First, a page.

If you need to run your .357 at higher velocitys Iwould think a gas check bullet could be pushed at higher velocity and not have any leading problems.

    Read his article @ www.customsixguns.com
     
  13. Jesse Heywood

    Jesse Heywood Member

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    In the last two weeks I made two trips to the range with my 6” 686. I fired 300 rounds of 357 mag the first trip, 250 rounds of 38 special on the second. Between trips I ran a brush through the gun to remove the dirt and carbon. After the second I did a thorough cleaning to get everything out. There was no lead in the bore and cylinder, only light leading in the forcing cone.

    Bullets were Magnus 148 gr wadcutters, 18 bhn. MBC 125 gr TCFP, 12 bhn, and MBC 158 gr SWC, 18 bhn. All bullets had been tumble lubed with a light coat of Rooster Jacket.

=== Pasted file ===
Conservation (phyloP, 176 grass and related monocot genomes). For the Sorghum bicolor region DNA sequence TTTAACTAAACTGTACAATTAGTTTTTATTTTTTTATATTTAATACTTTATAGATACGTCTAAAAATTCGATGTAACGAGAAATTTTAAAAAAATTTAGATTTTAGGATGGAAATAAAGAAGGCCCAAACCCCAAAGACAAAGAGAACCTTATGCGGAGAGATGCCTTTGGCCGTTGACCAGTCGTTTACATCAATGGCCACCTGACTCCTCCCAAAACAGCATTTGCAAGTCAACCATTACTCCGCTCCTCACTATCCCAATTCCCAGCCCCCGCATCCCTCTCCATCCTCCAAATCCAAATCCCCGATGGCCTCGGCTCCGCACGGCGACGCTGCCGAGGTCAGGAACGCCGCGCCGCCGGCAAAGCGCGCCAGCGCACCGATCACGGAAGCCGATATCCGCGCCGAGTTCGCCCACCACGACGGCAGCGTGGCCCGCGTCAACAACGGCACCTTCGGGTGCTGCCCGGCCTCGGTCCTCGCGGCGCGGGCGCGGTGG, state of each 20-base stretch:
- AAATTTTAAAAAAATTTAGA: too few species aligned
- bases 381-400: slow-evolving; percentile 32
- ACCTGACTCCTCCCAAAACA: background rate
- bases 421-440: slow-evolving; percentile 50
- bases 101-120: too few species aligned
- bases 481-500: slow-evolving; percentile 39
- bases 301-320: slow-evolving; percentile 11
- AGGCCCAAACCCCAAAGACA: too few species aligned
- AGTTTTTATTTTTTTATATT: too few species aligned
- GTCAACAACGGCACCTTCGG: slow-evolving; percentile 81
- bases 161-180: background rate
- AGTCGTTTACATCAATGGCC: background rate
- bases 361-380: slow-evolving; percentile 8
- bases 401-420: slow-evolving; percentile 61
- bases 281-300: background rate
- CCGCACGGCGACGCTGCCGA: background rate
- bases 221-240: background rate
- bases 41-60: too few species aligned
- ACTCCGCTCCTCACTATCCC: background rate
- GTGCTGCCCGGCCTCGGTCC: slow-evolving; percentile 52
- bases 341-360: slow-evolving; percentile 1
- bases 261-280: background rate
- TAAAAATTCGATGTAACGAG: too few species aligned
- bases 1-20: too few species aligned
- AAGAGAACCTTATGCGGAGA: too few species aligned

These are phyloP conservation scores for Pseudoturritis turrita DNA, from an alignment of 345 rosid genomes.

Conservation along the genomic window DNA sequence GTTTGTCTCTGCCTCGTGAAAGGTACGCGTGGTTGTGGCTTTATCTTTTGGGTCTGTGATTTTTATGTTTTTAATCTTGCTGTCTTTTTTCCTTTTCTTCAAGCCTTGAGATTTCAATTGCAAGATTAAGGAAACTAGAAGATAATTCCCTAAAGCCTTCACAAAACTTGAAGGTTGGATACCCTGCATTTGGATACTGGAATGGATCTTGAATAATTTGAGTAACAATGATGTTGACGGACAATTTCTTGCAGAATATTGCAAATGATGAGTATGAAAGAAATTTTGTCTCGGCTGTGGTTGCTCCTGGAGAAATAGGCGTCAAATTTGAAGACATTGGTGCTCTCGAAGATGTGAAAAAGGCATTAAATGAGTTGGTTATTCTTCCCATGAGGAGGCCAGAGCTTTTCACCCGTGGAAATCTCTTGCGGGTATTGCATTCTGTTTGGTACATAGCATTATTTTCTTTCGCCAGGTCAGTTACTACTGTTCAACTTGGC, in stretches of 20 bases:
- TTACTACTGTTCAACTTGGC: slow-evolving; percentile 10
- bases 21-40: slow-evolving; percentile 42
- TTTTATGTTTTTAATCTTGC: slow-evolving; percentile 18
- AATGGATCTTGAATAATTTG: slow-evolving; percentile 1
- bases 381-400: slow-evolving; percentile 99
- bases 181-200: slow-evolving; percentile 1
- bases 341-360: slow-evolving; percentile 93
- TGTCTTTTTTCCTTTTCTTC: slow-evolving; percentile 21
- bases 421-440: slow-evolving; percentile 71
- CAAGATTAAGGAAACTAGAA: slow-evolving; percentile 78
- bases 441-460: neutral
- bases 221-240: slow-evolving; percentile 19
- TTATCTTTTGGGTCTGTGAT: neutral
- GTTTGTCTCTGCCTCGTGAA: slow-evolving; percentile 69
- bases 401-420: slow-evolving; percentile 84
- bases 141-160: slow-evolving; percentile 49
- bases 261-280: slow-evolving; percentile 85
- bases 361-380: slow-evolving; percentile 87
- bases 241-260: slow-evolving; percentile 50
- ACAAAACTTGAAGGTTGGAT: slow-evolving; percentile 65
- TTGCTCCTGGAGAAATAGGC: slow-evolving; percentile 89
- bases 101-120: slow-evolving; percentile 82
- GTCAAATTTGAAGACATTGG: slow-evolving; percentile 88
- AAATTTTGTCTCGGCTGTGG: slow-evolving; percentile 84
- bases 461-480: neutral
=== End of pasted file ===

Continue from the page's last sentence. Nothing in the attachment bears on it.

Powders were Titegroup, W231, IMR4227, IMR7625, Bullseye, 700-x, 800-X Unique, and Green Dot.

    I don't have a chronograph, but published pressures for the loads I used were up to 30.000 cup.
     
  14. Jech

    Jech Member

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    CAUTION: The following post includes loading data beyond currently published maximums for this cartridge. USE AT YOUR OWN RISK. Neither the writer, The High Road, nor the staff of THR assume any liability for any damage or injury resulting from use of this information.

    I'm using 16.0gr Hodgdon H110 ignited by CCI #550 pirmers pushing MBC 158gr LSWC 18 BHN bullets through my 2.25" Ruger SP101 .357 magnum ((note: this is .3gr over maximum in my manuals))

    I get a small amount of unburned powder with the snubbie barrel but absolutely zero leading and a huge dumb grin when I fire them :p I'd guess they're pushing 1200fps from my snubbie barrel, the kick/muzzle blast is higher than most factory .357 loads I've tried but that's a completely uneducated guess.

    ~ Jech